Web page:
Also Known As: Ribavirin, Rebetron, Copegus, Rebetol, Ribasphere, Vilona, Virazole
Ribavirin (brand names: Copegus, Rebetol, Ribasphere, Vilona and Virazole) is an anti-viral drug indicated for severe RSV infection (individually), hepatitis C infection (used in conjunction with peginterferon alfa-2b or peginterferon alfa-2a) and other viral infections. Ribavirin is a prodrug, which when metabolised resembles purine RNA nucleotides. In this form it interferes with RNA metabolism required for viral replication. How it exactly affects viral replication is unknown; many mechanisms have been proposed for this (see Mechanisms of Action, below) but none of these has been proven to date. Multiple mechanisms may be responsible for its actions.
The primary observed serious adverse side effect of ribavirin is hemolytic anemia, which may worsen preexisting cardiac disease. The mechanism for this effect is due to ribavarin's buildup inside erythrocytes. Oxidative damage to erythrocyte cell membrane is usually inhibited by glutathione; however, with reduced ATP levels caused by ribavirin, glutathione levels are impaired, permitting oxidative erythrocyte cell lysis. The gradual loss of erythrocytes leads to anemia. The anemia is dose-dependent and may sometimes be compensated by decreasing dose. Ribavirin is also a teratogen in some animals species and thus poses a theoretical reproductive risk in humans, remaining a hazard as long as the drug is present, which can be as long as 6 months after a course of the drug has ended.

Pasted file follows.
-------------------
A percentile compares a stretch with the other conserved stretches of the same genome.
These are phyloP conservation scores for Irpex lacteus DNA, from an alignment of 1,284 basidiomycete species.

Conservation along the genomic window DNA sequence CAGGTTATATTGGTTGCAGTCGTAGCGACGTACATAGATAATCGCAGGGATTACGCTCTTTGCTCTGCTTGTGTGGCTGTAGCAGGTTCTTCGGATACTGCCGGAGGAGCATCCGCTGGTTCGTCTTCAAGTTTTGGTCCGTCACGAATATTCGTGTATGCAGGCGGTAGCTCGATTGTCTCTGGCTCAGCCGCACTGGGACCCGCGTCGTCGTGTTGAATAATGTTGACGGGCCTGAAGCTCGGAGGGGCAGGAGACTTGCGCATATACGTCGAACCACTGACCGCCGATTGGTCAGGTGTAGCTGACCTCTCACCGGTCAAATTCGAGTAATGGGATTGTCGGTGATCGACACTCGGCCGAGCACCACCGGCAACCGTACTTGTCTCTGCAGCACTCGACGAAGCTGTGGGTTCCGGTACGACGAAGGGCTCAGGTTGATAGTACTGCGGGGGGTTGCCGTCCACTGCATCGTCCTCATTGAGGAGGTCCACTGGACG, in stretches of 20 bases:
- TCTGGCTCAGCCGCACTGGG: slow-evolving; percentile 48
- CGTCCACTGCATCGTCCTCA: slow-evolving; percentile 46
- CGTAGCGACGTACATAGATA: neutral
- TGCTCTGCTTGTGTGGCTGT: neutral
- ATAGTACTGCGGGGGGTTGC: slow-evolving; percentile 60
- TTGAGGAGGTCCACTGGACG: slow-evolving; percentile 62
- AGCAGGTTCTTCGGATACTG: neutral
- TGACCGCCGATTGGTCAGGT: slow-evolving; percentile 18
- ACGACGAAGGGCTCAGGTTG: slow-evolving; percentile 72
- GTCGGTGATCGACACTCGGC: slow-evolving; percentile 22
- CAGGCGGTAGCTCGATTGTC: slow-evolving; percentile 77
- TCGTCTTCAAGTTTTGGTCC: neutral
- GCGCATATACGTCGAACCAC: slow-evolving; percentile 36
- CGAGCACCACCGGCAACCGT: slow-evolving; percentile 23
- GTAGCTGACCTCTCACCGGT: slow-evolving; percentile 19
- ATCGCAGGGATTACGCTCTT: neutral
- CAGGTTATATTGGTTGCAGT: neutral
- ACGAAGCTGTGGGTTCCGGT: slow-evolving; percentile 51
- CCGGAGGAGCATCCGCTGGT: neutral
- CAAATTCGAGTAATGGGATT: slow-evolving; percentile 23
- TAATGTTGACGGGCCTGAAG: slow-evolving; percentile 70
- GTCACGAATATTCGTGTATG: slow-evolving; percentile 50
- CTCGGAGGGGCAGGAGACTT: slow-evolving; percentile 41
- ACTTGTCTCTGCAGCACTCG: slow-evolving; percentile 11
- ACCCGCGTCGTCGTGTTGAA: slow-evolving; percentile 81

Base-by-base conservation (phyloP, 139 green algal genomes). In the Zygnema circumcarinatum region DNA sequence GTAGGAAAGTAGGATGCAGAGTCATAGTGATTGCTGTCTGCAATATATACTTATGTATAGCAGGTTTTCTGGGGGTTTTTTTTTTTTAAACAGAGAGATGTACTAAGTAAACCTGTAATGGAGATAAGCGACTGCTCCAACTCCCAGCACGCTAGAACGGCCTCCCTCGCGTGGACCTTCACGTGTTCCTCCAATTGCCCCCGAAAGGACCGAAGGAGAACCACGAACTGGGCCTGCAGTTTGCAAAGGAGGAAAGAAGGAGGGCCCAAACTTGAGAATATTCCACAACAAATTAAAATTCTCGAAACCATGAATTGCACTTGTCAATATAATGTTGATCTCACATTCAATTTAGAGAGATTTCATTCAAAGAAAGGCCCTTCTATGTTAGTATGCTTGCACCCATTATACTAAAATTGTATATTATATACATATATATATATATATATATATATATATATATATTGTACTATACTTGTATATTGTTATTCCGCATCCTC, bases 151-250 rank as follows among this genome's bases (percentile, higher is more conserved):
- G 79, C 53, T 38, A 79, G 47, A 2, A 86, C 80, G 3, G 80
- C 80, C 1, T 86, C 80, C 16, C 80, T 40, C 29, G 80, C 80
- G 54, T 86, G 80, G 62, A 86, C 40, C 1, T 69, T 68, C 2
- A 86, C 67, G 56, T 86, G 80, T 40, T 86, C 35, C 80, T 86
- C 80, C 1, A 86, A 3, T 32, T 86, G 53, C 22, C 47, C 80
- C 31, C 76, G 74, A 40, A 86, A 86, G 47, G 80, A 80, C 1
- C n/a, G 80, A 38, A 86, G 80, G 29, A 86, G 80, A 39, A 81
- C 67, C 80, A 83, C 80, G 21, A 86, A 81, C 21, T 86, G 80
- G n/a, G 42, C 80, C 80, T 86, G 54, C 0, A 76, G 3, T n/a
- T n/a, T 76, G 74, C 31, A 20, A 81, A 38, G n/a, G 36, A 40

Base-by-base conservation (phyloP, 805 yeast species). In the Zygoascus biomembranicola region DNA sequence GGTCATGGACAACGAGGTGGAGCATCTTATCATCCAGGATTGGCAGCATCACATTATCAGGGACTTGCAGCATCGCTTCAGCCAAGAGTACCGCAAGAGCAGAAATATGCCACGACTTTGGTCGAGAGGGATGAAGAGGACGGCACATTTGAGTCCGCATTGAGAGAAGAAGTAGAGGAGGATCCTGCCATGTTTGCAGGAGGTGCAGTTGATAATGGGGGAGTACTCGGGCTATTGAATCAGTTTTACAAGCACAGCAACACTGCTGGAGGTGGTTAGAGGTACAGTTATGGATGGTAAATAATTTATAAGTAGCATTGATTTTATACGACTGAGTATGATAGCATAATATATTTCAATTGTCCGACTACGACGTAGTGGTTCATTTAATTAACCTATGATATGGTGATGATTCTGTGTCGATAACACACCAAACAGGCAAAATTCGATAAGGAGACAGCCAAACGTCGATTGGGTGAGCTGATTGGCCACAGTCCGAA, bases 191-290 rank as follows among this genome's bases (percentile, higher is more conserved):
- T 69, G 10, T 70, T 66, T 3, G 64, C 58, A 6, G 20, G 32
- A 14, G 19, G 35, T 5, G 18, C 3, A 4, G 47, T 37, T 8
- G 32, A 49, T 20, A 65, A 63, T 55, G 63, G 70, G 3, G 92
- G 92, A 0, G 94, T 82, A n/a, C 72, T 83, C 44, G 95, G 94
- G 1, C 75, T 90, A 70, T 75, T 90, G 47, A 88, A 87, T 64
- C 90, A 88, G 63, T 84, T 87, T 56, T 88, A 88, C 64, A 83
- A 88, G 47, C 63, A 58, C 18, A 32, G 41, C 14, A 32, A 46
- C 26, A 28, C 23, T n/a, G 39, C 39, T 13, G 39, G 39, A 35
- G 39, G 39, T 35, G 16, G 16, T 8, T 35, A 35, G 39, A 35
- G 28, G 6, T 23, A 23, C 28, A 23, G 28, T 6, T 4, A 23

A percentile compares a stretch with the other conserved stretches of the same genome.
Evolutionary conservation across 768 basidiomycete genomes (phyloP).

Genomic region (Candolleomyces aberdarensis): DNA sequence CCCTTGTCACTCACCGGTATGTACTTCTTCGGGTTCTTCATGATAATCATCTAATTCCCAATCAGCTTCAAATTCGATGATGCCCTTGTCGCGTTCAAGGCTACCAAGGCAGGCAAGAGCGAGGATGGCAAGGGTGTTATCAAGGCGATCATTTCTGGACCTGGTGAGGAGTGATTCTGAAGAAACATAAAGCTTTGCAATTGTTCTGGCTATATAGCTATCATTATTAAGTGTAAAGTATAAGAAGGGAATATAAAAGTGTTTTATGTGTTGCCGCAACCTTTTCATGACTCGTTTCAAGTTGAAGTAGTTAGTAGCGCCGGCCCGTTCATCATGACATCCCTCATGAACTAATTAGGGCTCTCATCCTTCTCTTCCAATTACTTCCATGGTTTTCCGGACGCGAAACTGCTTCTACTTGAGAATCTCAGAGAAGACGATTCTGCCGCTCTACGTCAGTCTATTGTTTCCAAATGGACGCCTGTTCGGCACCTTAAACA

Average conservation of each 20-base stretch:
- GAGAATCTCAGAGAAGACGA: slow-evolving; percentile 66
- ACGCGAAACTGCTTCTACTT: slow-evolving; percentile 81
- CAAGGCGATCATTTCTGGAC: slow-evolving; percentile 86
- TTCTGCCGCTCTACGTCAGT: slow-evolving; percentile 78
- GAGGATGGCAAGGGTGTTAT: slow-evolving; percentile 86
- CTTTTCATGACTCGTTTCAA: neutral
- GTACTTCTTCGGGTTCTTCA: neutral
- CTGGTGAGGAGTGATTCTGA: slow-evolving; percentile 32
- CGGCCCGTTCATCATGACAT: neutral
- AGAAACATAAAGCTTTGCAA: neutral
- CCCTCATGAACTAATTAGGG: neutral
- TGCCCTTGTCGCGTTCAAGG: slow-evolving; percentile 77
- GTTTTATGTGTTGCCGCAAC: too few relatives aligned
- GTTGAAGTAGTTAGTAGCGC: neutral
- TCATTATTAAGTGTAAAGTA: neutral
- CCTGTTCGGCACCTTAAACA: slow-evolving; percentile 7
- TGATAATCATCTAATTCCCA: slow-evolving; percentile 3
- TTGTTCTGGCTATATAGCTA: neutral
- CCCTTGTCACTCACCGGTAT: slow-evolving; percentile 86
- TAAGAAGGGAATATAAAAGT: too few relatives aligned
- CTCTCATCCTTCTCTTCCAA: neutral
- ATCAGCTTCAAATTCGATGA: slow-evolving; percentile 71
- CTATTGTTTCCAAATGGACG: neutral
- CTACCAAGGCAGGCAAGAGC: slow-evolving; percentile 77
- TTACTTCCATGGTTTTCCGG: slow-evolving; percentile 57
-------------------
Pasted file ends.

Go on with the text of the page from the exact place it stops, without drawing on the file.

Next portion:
Ribavirin is active against a number of DNA and RNA viruses. It is a member of the nucleoside antimetabolite drugs that interfere with duplication of viral genetic material. Ribavirin is active against influenzas, flaviviruses and agents of many viral hemorrhagic fevers.
In Europe and the U.S. the oral (capsule or tablet) form of ribavirin is used in the treatment of hepatitis C, in combination with pegylated interferon drugs.
Ribavirin is the only known treatment for a variety of viral hemorrhagic fevers, including Lassa fever, Crimean-Congo hemorrhagic fever, Venezuelan hemorrhagic fever, and Hantavirus infection, although data regarding these infections are scarce and the drug might be effective only in early stages.
The aerosol form has been used in the past to treat respiratory syncytial virus-related diseases in children. However, its efficacy has been called into question by multiple studies, and most institutions no longer use it. It is still used in some cases.
In Mexico, ribavirin ("ribavirina") has been sold for use against influenza. Studies have been mixed, but the derivative viramidine may have more promise.
It has been used (in combination with ketamine, midazolam, and amantadine) in treatment of rabies.
This drug is also used to control the life span of enterovirus 71 which causes hand, foot, and mouth disease.
Experimental data indicate that ribavirin may have useful activity against many viruses of interest, including avian influenza, hepatitis B, polio, measles, Canine distemper and smallpox. Ribavirin is active in a hamster model of yellow fever, a finding which is not surprising, given the familial relationship of yellow fever and hepatitis C viruses as flaviviridae. Ribavirin is active against other important flaviviridae such as West Nile virus and dengue fever.
Ribavirin has also been used as a treatment for herpes simplex virus. One small study found that ribavirin treatment reduced the severity of herpes outbreaks and promoted recovery, as compared with placebo treatment. Another study found that ribavirin potentiated the antiviral effect of acyclovir.
Ribavirin's present generic status is expected to slow research into new uses, however.